The white stone given has upon it our new name, encompassing in it the victory that the Lord has carried us. That name, which will be unique to each believer, is given directly by the Savior. The old will be set aside and eclipsed by the new identity that the Lord eternally imparts to each of us. A new name that we will instantly recognize, know, and embrace will show us that the Lord knew the whole time the difficult race that we were running. Just as a trophy or medal identifies the event, so will this new name.

One day our name will be changed by the Lord Jesus. This new name will reflect the fiery trials we endured in life, while giving us entrance into eternal life. So let us run our race, looking to Jesus, knowing He holds a glorious prize.

Today’s Bible Reading:  Revelation 2:12-17;  Hebrews 12:1-2;  1 Corinthians 9:24-27

Saul to Paul

Pastor Josh Combs

“But Saul, who was also called Paul, filled with the Holy Spirit, looked intently at him.” Acts 13:9

Arguably the most dramatic conversion recorded in all of the Scripture is that of Saul of Tarsus on the road to Damascus. Saul was, in his own words, “advancing in Judaism beyond many of [his] own age…” (Galatians 1:14). He was a Roman citizen, an extremely well-educated Jewish scholar, and bore the name of the most prominent member of his tribe, King Saul of the Old Testament. What appears to rocket Saul to fame among his Jewish colleagues was his vicious hatred for Christians. Saul’s first appearance in Scripture portrays him as the authorizing force, standing watch over the brutal execution of a Christian named Stephen. “Saul,” the Bible says, “approved of his execution” (Acts 8:1). It is as if Stephen’s execution was blood in the water for a shark. Immediately following Stephen’s death, Saul is even more aggressively persecuting the church. “Saul was ravaging the church, and entering house after house, he dragged off men and women and committed them to prison” (8:3).

On a mission to hunt, arrest, and imprison more Christians, Saul’s life was completely changed. A blinding light encompassed Saul, and the voice of Jesus from the glory of Heaven spoke to the early church’s most vicious enemy. “Saul, Saul,” Jesus said, “Why are you persecuting me?”

“Who are you?” Saul responds.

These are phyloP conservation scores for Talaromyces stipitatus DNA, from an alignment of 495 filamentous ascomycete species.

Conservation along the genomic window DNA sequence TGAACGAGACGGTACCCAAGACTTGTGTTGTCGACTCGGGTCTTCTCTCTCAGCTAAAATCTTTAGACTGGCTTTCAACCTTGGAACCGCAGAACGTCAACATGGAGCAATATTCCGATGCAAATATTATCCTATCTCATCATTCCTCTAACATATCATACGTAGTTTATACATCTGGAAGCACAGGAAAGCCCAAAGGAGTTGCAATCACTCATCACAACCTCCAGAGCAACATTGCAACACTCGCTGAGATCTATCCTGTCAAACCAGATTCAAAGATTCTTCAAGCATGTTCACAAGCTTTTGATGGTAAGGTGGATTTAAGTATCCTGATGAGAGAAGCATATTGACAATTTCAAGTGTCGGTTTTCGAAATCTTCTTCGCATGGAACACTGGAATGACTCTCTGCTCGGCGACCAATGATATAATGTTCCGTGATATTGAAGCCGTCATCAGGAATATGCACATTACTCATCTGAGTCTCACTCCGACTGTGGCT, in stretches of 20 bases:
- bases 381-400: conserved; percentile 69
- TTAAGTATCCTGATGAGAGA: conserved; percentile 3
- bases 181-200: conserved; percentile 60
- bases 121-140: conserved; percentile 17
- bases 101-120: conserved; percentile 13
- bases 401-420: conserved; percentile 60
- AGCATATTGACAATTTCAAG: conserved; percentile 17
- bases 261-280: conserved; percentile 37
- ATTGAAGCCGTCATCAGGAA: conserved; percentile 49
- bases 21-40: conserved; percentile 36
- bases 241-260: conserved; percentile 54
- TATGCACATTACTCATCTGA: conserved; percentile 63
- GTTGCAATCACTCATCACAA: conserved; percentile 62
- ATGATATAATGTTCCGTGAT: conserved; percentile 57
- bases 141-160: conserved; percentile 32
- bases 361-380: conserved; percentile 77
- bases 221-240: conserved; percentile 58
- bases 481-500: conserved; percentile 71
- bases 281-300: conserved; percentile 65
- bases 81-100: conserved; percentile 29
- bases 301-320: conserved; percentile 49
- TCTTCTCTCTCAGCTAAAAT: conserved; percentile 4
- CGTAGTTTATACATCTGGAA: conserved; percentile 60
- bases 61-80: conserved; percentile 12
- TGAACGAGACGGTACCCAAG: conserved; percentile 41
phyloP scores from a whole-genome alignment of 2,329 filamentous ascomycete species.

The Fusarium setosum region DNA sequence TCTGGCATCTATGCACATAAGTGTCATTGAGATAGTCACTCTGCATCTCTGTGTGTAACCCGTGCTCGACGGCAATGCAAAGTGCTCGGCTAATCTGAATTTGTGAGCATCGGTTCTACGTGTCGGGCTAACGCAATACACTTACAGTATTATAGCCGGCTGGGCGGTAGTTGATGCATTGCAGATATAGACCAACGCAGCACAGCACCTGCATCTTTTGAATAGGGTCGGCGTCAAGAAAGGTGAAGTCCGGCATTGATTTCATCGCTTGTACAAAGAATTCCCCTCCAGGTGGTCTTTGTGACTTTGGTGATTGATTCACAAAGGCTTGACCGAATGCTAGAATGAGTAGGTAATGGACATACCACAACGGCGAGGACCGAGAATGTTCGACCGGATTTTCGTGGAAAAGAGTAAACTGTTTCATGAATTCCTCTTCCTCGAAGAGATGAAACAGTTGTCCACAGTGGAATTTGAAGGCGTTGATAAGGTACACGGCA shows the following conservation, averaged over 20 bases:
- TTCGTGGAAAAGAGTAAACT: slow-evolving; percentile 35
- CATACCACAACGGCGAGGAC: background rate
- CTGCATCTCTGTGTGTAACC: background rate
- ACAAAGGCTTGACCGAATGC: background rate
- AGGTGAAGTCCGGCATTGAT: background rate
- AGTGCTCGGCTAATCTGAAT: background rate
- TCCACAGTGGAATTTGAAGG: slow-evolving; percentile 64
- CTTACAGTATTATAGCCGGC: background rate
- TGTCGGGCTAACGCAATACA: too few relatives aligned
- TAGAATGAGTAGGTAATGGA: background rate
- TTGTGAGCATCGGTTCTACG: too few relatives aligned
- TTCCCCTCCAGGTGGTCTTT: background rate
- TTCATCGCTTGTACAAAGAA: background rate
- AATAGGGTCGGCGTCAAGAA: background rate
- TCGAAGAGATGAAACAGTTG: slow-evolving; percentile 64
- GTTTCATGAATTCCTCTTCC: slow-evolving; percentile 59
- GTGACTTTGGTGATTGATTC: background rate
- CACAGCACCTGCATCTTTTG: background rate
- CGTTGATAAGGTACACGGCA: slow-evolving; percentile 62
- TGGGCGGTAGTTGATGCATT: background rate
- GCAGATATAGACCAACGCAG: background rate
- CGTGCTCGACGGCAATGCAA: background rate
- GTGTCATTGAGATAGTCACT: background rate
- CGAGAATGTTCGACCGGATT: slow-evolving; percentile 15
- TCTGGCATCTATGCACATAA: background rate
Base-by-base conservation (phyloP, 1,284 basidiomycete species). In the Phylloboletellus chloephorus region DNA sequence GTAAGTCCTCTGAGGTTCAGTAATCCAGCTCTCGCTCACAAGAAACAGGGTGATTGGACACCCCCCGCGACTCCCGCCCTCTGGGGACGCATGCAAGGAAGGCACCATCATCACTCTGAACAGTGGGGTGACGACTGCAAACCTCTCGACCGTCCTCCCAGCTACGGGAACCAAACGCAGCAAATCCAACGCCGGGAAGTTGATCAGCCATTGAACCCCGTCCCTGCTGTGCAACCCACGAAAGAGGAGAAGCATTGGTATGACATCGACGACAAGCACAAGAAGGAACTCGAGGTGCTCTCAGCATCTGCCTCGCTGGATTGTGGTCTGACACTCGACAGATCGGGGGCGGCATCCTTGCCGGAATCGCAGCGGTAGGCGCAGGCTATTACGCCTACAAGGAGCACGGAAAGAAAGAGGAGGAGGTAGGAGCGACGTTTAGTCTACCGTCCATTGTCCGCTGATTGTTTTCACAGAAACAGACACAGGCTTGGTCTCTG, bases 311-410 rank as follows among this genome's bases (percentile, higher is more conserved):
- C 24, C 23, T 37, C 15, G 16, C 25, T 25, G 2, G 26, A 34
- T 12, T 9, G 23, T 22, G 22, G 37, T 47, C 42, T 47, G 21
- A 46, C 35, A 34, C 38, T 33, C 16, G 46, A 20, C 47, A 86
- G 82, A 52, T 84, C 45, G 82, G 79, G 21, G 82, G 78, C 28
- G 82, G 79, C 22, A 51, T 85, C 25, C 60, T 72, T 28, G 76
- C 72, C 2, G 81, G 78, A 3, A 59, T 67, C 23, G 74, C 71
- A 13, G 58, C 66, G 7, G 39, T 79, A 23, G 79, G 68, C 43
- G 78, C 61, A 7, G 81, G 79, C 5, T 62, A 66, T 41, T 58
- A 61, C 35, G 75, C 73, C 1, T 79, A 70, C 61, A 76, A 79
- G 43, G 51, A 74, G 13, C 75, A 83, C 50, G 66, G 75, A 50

“I am Jesus,” the Lord replies, “whom you are persecuting. But rise and enter the city and you will be told what you are to do” (Acts 9:4-6). For the next three days, Saul was blind and refrained from eating or drinking anything. God graciously sent a Christian to Saul to pray over him. Saul regained his sight and was immediately baptized. From that encounter with the risen Christ on the road to Damascus, Saul was never the same. He boldly began proclaiming Jesus. With the same passion and dedication that Saul had in persecuting the church, he would now become its greatest proponent. Saul became the global emissary for the gospel of Jesus Christ.

Decades later, while beginning the first of his four missionary journeys, the Bible says, “Saul, who was also called Paul….” And with those simple words, he is never called Saul again. He is henceforth known as Paul. Saul was his prominent Jewish name, which means “asked for” or “demanded.” Paul was his Roman name.

The significance of this transformation is extraordinary. Paul, who had once pursued success, power, prominence, and position within Judaism had abandoned it all. He no longer demanded to be addressed by the name of a king. His Roman name, Paul, was sufficient. Paul means “little.” In his letter to the church at Philippi, Paul writes, “I count everything as loss because of the surpassing worth of knowing Christ Jesus my Lord” (Philippians 3:8). What he recognized as valuable had completely changed. He goes so far as to call his previous achievements “dung.” The Gospel transformed Saul, a power-hungry religious leader, into Paul, a man who didn’t mind being little. He embraced this dramatic change in his goals and dreams.